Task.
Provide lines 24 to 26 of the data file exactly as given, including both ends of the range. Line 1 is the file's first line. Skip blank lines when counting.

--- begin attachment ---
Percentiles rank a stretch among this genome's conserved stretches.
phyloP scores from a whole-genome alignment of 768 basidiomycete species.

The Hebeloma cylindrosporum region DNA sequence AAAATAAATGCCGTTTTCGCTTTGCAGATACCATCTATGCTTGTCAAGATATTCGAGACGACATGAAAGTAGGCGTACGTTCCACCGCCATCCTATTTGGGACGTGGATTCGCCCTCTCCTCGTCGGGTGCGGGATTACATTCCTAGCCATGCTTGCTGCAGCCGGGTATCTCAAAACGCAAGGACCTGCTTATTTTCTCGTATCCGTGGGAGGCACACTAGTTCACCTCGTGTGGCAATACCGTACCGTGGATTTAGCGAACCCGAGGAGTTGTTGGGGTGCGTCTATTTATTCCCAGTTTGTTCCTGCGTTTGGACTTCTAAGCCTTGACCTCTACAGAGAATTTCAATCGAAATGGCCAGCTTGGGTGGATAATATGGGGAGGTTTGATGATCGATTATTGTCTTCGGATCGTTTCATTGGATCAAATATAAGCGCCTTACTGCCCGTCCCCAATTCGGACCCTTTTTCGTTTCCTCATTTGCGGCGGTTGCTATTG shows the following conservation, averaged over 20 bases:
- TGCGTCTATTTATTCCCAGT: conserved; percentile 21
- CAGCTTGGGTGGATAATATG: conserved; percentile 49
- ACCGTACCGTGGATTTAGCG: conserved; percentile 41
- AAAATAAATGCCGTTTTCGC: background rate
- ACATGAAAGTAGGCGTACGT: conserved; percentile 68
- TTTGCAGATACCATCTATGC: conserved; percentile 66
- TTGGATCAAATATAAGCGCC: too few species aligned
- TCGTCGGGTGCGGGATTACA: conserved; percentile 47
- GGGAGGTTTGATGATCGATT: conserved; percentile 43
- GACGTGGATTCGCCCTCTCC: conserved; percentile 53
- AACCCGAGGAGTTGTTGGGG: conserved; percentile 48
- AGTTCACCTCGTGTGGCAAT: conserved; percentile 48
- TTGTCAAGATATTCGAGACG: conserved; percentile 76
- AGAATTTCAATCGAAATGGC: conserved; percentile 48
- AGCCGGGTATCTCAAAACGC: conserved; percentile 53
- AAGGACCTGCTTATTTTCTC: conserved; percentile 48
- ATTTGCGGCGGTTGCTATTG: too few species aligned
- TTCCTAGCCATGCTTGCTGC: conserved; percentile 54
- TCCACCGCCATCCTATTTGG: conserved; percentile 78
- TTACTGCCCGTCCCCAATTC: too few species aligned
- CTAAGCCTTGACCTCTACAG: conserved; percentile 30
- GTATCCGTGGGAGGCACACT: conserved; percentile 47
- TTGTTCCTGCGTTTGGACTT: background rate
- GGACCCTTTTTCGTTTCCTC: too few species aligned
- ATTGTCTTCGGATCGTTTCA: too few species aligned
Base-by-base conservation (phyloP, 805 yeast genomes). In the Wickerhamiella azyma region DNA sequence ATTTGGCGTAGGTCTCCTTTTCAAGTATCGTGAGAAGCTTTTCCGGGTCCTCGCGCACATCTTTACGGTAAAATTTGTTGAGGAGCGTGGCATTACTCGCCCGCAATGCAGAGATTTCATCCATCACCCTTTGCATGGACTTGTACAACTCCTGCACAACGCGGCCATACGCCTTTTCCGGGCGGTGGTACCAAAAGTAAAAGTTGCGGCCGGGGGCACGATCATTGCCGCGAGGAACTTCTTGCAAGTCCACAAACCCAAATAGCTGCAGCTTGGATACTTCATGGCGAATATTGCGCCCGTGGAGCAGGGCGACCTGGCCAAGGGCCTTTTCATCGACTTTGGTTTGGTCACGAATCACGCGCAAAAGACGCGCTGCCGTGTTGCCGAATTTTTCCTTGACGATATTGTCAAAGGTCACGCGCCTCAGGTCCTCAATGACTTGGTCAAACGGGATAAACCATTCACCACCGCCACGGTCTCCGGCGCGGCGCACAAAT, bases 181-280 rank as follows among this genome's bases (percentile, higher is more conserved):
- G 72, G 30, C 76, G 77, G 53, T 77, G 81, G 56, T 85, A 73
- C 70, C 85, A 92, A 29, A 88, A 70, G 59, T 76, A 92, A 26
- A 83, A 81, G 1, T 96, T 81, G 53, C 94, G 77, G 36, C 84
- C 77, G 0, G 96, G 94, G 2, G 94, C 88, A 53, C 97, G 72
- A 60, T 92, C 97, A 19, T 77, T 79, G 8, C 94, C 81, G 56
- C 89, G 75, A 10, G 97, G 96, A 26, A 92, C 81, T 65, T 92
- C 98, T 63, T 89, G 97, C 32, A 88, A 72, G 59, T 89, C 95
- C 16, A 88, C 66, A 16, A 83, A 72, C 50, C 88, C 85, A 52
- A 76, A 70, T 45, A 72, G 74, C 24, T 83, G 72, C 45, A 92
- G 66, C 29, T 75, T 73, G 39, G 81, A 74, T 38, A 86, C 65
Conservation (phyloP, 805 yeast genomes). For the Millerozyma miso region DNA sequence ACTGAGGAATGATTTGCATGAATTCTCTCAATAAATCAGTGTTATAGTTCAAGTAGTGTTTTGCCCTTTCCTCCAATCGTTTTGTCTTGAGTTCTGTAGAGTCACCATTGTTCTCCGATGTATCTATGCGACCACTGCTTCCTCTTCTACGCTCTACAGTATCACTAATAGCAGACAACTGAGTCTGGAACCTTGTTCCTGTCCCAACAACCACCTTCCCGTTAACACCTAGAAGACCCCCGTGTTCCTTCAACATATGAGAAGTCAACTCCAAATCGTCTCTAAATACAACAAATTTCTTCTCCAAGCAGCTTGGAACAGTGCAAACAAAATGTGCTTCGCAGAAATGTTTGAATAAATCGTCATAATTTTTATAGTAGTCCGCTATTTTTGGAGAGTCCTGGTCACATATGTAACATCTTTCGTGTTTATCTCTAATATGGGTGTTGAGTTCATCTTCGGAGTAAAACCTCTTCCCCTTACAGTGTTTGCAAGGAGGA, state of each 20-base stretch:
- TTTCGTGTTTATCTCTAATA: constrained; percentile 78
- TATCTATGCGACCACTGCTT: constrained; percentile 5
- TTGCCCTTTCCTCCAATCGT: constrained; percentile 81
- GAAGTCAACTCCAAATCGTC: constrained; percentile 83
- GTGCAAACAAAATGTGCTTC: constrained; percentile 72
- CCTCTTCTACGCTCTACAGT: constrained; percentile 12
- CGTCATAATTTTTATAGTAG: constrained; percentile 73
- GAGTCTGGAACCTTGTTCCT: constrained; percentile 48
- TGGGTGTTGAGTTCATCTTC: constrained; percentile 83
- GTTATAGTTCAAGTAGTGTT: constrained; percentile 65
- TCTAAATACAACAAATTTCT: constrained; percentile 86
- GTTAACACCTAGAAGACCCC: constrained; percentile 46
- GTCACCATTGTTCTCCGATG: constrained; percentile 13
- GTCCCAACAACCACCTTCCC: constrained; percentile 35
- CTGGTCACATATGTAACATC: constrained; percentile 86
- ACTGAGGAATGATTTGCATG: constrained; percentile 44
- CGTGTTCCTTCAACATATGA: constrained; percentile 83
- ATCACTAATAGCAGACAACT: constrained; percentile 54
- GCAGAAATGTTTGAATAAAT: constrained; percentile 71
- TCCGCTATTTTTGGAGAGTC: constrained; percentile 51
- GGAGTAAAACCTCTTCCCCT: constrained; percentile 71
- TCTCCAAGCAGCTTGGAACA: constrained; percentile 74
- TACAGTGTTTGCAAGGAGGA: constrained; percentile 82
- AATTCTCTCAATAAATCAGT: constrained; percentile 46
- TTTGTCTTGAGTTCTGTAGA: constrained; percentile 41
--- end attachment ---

- CTAAGCCTTGACCTCTACAG: conserved; percentile 30
- GTATCCGTGGGAGGCACACT: conserved; percentile 47
- TTGTTCCTGCGTTTGGACTT: background rate